Charles Atlas and Dynamic Tension
Do you know what it’s like to have a bully kick sand in your face? I don’t. But I do know what it’s like to walk around out of shape and ripe for abuse.
A sand-kicking incident in his childhood prompted Angelo Siciliano from Long Beach, New York to transform from a “scrawny weakling” into one of the most famous bodybuilders of the 20th century. You might know Siciliano better by his pseudonym, Charles Atlas.
If you’re not up-to-date on early 20thcentury bodybuilders, Atlas was the face of one of the most popular and long-lasting ad campaigns of all time. His company, Charles Atlas Ltd., sold fitness products featuring the bodybuilder’s trademarked routine. The company’s ads, which appeared in many 1940s comic books, featured a young guy getting sand kicked in his face by a bully, working out and returning to kick said bully’s ass. The campaign worked and Atlas became the world’s best-known bodybuilder, the Schwarzenegger of his day.
The whole Atlas phenomenon piques my interest not only from an advertising point of view (it’s pure genius), but also from a fitness perspective. The Atlas routine requires no weightlifting equipment of any kind. Atlas claimed to have developed his physique without using any equipment; he said they merely didn’t do anything for him. During a visit to the zoo, Atlas figured out that lions and tigers only become as strong as they do by pitting one muscle against another. Thus, the idea of Dynamic Tension was born.
An exercise method based on pitting muscle against muscle, Dynamic Tension is a great for anyone who wants to get in shape and has 15 minutes to spare. Dynamic Tension involves tensing the muscles of one body part and moving it against the tension, in essence accomplishing the same thing you would by lifting a weight. As you grow stronger, the exercise gets more intense, developing your body further. Calf raises, dips and bicycle crunches are a few of Atlas’ favored movements.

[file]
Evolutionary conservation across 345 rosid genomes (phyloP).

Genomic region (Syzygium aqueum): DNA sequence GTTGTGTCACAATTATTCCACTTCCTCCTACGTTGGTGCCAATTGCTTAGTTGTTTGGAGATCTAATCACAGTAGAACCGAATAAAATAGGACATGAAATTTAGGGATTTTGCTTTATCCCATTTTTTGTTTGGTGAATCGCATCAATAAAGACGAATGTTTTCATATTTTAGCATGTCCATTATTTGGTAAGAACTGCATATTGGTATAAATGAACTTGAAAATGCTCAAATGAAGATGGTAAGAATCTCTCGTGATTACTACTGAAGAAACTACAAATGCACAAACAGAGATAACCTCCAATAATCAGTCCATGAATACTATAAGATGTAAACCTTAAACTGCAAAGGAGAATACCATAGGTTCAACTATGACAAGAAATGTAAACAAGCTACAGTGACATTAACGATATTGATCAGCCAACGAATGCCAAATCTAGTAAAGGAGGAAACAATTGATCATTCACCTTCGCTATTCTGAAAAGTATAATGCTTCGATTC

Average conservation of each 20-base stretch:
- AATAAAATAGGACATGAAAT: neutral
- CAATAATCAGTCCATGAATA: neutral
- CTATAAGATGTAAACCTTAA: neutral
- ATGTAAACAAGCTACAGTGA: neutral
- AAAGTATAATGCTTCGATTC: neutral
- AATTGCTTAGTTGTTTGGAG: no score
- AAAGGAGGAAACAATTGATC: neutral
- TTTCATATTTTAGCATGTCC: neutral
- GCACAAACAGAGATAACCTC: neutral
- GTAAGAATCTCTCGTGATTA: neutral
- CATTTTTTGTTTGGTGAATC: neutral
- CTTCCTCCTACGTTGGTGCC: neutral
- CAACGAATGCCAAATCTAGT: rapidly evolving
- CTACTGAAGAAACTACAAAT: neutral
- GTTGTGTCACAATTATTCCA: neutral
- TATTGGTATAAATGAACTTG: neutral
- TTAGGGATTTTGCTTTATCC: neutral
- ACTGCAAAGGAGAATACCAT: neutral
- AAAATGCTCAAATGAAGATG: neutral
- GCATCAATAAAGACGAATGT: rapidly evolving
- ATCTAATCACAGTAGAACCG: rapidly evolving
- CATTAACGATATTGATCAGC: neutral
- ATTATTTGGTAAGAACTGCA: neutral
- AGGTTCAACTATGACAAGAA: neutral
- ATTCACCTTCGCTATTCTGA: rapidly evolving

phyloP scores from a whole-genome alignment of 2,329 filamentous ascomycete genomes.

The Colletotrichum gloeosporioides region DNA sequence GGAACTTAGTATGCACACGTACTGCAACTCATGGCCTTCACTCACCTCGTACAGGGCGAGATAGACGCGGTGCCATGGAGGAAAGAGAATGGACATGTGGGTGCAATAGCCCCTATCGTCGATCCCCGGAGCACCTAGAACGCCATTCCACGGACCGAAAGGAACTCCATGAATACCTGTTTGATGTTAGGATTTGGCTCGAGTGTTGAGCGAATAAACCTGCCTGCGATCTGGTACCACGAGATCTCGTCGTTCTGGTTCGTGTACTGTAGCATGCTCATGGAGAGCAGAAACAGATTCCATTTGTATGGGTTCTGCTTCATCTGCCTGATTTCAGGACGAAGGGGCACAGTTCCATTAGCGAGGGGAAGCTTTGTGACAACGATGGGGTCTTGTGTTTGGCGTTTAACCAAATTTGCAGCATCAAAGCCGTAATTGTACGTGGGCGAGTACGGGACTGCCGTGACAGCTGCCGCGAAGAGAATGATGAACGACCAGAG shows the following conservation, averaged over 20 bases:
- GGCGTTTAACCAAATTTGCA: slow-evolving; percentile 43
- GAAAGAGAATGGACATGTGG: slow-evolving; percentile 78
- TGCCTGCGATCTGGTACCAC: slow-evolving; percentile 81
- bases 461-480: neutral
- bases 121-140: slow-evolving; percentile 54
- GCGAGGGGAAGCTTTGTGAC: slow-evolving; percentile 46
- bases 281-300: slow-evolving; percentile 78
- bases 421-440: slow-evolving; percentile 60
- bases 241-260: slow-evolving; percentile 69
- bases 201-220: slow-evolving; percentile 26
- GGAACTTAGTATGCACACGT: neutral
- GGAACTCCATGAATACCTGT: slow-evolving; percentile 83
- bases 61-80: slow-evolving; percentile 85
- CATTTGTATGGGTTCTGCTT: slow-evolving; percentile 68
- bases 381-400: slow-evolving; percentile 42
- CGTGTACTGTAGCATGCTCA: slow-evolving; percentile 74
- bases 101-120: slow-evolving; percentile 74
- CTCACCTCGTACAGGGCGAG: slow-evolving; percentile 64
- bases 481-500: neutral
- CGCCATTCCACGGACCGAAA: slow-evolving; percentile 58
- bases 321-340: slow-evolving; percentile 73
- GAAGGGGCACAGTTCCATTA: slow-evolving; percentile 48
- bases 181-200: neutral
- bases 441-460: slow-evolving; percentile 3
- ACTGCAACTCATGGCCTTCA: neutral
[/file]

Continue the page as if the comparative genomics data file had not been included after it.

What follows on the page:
The folks over at The Art of Manliness have posted images and a few written examples of Atlas’ routine if you want to try it out.
I was never a “97-pound weakling.” I was, however, a 175-pound dough-boy. Had I been an impressionable young lad in the 50s I probably would have ordered Atlas’ fitness book. Heck, old school badasses like Rocky Marciano, Joe Louis and Joe DiMaggio were practitioners of Dynamic Tension.
Charles Atlas Ltd. is still going strong (pun intended). Its program is still the same, down to the old-school black-and-white imagery. P90X this is not. Visit the company’s <a href=”http://www.charlesatlas.com/”>official website<a> and see for yourself.
Last week I wrote about the effectiveness of push-ups. Atlas’ Dynamic Tension method is another great example of using your body weight to get in shape. You don’t need fancy equipment or gym memberships. Simply shelling out the cash isn’t going to get you anywhere. Give Dynamic Tension a shot. Unlike Atlas, however, you don’t need to wear a Speedo.
About John Brhel John Brhel is a freelance writer from upstate New York that enjoys picking apart life's idiosyncrasies and listening to Huey Lewis & the News.